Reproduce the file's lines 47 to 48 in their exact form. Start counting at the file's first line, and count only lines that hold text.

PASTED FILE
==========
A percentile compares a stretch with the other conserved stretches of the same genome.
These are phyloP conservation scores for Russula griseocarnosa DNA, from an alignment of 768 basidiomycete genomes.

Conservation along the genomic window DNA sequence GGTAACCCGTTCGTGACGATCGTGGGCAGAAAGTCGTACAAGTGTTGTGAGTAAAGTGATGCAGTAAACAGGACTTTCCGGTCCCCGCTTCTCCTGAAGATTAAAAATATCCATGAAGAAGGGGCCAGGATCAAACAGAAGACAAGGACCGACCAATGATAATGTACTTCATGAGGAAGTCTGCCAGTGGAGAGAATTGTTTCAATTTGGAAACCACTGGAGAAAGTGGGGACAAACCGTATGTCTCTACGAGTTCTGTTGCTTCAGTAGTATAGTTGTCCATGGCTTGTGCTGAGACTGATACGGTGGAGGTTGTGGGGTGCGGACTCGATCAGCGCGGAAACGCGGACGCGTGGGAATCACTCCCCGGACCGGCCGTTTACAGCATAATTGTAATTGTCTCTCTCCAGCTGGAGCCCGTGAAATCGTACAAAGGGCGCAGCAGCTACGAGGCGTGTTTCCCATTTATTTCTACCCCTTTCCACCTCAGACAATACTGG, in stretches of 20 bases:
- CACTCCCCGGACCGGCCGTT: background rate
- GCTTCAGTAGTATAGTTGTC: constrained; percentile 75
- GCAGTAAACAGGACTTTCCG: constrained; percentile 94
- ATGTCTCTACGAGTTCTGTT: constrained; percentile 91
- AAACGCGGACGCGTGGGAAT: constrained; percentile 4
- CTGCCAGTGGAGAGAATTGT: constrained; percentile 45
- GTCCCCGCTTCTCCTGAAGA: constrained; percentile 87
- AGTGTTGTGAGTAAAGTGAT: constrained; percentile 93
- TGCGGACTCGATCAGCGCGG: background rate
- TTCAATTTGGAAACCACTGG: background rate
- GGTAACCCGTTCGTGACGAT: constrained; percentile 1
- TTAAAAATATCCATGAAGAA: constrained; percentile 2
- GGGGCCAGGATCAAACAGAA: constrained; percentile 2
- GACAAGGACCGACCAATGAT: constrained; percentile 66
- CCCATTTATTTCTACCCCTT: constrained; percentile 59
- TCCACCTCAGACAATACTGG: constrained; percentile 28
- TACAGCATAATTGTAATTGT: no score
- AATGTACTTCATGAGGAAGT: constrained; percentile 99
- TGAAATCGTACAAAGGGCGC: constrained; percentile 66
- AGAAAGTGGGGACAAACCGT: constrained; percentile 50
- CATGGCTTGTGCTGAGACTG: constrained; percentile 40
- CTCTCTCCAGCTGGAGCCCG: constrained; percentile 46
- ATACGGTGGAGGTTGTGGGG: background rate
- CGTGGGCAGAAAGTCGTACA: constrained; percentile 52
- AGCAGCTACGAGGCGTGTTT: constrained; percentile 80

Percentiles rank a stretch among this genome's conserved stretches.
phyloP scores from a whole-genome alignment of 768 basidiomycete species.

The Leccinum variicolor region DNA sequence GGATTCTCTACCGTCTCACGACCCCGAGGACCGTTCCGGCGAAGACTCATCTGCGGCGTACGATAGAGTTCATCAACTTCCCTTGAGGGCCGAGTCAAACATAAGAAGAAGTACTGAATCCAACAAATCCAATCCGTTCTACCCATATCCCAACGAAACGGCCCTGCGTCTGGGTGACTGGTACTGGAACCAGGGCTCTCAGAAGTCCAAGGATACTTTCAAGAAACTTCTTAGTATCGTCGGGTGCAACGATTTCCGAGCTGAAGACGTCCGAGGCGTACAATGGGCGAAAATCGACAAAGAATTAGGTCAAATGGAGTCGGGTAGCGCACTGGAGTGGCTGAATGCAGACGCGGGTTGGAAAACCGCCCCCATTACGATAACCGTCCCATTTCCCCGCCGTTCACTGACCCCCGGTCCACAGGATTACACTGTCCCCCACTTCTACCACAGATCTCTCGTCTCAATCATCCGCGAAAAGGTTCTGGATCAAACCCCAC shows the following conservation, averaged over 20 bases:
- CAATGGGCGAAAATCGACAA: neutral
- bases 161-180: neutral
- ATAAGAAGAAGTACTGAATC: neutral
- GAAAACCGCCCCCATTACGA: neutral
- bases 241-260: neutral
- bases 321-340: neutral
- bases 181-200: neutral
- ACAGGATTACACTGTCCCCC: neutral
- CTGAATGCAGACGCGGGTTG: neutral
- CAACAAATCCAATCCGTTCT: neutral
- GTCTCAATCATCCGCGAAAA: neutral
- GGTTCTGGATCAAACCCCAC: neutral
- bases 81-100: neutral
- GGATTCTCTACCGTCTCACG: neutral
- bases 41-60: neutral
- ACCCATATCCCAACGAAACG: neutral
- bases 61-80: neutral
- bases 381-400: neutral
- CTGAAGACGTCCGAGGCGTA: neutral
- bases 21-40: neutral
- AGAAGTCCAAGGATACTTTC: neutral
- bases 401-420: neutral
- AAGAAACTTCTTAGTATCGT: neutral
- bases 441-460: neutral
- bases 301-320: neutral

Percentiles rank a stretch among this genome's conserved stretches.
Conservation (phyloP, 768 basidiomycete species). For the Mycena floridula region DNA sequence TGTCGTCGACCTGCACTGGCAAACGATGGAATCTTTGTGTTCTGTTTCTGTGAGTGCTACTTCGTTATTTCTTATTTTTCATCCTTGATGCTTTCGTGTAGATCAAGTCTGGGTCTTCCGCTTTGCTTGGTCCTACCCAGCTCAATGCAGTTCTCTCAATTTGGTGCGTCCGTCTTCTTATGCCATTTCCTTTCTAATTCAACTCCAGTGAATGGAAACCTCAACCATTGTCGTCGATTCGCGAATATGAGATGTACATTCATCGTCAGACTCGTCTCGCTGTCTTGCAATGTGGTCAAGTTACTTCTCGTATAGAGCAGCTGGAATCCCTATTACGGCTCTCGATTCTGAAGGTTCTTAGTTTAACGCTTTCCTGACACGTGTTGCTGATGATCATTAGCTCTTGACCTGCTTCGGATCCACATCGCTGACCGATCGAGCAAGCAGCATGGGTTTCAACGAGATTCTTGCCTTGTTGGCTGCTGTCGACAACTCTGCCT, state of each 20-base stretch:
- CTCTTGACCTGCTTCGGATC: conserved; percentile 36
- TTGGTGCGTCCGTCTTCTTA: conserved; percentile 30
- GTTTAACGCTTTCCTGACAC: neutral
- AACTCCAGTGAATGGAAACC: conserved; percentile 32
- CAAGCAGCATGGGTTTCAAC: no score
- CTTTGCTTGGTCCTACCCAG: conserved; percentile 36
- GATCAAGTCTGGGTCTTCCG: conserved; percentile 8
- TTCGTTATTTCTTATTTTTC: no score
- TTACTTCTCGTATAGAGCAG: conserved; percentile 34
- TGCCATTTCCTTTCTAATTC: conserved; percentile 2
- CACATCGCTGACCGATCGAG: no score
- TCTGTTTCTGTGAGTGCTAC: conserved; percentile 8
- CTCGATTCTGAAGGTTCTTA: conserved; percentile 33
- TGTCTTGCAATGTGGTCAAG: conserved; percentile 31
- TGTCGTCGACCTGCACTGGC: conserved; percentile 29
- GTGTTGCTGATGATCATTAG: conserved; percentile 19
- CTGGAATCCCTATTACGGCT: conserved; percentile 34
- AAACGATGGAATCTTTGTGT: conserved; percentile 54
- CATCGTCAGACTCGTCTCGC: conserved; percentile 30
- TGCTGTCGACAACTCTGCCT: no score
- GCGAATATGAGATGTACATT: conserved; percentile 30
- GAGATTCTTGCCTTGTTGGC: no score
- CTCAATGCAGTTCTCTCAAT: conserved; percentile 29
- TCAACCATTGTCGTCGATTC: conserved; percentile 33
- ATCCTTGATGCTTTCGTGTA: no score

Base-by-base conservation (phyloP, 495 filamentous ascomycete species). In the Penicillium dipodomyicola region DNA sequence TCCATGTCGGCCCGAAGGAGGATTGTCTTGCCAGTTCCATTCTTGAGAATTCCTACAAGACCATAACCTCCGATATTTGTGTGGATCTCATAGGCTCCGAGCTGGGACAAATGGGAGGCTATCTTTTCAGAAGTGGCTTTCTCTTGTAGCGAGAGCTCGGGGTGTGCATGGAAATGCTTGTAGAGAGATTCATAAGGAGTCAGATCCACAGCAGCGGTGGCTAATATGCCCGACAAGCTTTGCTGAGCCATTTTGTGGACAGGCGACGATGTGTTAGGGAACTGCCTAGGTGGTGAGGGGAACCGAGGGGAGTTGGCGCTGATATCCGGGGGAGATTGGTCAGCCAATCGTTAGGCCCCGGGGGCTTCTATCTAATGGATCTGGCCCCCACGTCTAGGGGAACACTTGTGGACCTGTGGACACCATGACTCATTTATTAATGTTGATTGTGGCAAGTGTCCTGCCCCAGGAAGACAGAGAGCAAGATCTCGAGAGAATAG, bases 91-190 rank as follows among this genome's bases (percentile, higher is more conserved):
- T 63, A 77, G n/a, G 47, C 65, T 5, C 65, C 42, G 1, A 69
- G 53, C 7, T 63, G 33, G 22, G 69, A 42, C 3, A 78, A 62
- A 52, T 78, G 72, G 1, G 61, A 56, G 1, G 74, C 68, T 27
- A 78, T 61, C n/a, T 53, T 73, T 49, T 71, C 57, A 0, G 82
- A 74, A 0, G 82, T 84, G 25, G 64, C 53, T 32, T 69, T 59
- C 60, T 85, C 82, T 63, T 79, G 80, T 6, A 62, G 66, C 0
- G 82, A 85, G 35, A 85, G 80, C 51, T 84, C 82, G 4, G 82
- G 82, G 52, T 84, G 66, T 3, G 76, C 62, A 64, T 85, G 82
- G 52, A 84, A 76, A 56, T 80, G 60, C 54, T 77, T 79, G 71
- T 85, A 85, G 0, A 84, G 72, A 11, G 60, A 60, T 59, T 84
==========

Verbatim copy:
- ACCCATATCCCAACGAAACG: neutral
- bases 61-80: neutral